• Dental implants: Dental implants replace a missing tooth’s root. Implants are surgically placed into the jawbone, and integrate into the bone to provide a stable foundation for a dental restoration. A crown attaches to the implanted post and permanently replaces a missing tooth.
  • Periodontal procedures: These procedures deal with the gum tissue. Uneven gum lines, “gummy” smiles and exposed roots are repaired using periodontal procedures.
  • Teeth Whitening: Professional teeth whitening sessions are one of the easiest and fastest ways to restore your smile. The whitening agents used by your dentist can whiten your teeth up to 10 shades in a single session. The results are immediately noticeable.
  • Veneers: Veneers are a thin porcelain shell fitted over the front of the tooth. Veneers cover imperfections in the teeth, including chips, cracks, staining or discolorations and slight misalignments or overlaps in the teeth.

For more information on cosmetic dentistry in the Pittsburgh, PA area, please contact Dr. Gary W. Machiko, DMD. Call (412) 367-1319 to schedule your appointment today!


A recent episode of “America’s Got Talent” featured an engaging 93-year-old strongman called The Mighty Atom Jr. The mature muscleman’s stunt: moving a full-sized car (laden with his octogenarian “kid brother,” his brother’s wife, plus Atom’s “lady friend”) using just his teeth. Grinning for host Howie Mandel, Atom proudly told the TV audience that his teeth were all his own; then he grasped a leather strap in his mouth, and successfully pulled the car from a standstill.

We’re pleased to see that the Atom has kept his natural teeth in good shape: He must have found time for brushing and flossing in between stunts. Needless to say, his “talent” isn’t one we’d recommend trying at home. But aside from pulling vehicles, teeth can also be chipped or fractured by more mundane (yet still risky) activities — playing sports, nibbling on pencils, or biting too hard on ice. What can you do if that happens to your teeth?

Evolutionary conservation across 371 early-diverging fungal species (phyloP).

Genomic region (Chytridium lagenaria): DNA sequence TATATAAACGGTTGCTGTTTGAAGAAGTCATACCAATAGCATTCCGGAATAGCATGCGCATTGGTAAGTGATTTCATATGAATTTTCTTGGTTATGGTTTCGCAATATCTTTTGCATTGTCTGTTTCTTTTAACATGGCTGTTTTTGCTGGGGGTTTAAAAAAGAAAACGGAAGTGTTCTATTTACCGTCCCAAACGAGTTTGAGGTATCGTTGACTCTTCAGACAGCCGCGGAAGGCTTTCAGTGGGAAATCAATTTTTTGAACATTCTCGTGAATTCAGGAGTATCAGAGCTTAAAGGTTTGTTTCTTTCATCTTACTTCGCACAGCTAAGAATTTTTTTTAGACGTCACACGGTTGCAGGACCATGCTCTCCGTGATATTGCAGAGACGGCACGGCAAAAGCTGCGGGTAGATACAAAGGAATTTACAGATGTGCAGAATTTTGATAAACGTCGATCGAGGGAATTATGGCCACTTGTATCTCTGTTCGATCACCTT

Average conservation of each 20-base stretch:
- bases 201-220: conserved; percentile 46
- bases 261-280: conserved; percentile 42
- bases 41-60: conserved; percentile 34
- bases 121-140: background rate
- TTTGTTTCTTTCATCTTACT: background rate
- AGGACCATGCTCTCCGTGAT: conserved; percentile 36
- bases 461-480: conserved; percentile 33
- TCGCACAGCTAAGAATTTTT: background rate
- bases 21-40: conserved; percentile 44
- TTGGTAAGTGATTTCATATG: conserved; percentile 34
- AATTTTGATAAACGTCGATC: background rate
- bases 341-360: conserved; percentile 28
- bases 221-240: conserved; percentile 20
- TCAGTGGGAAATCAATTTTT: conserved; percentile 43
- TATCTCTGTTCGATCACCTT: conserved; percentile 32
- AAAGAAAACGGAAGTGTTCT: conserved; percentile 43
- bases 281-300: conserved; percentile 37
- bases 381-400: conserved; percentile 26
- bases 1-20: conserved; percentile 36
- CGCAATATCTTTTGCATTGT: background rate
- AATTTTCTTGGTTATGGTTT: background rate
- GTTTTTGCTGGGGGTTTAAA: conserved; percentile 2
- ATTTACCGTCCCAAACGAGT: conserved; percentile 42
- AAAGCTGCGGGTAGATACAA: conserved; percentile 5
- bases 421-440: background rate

Fortunately, we have a number of ways to repair cracked or chipped teeth. One of the easiest and fastest is cosmetic bonding with tooth-colored resins. Bonding can be used to fill in small chips, cracks and discolorations in the teeth. The bonding material is a high-tech mixture of plastic and glass components that’s extremely lifelike, and can last for several years. Plus, it’s a procedure that can be done right in the office, with minimal preparation or discomfort. However, it may not be suitable for larger chips, and it isn’t the longest-lasting type of restoration.

When more of the tooth structure is missing, a crown (or cap) might be needed to restore the tooth’s appearance and function. This involves creating a replacement for the entire visible part of the tooth in a dental lab — or in some cases, right in the office. It typically involves making a model of the damaged tooth and its neighbors, then fabricating a replica, which will fit perfectly into the bite. Finally, the replacement crown is permanently cemented to the damaged tooth. A crown replacement can last for many years if the tooth’s roots are in good shape. But what if the roots have been dislodged?

In some cases it’s possible to re-implant a tooth that has been knocked out — especially if it has been carefully preserved, and receives immediate professional attention. But if a tooth can’t be saved (due to a deeply fractured root, for example) a dental implant offers today’s best option for tooth replacement. This procedure has a success rate of over 95 percent, and gives you a natural looking replacement tooth that can last for the rest of your life.

So what have we learned? If you take care of your teeth, like strongman Atom, they can last a long time — but if you need to move your car, go get the keys.

If you would like more information about tooth restoration, please contact us or schedule an appointment for a consultation. You can learn more by reading the Dear Doctor magazine article “Crowns & Bridgework.”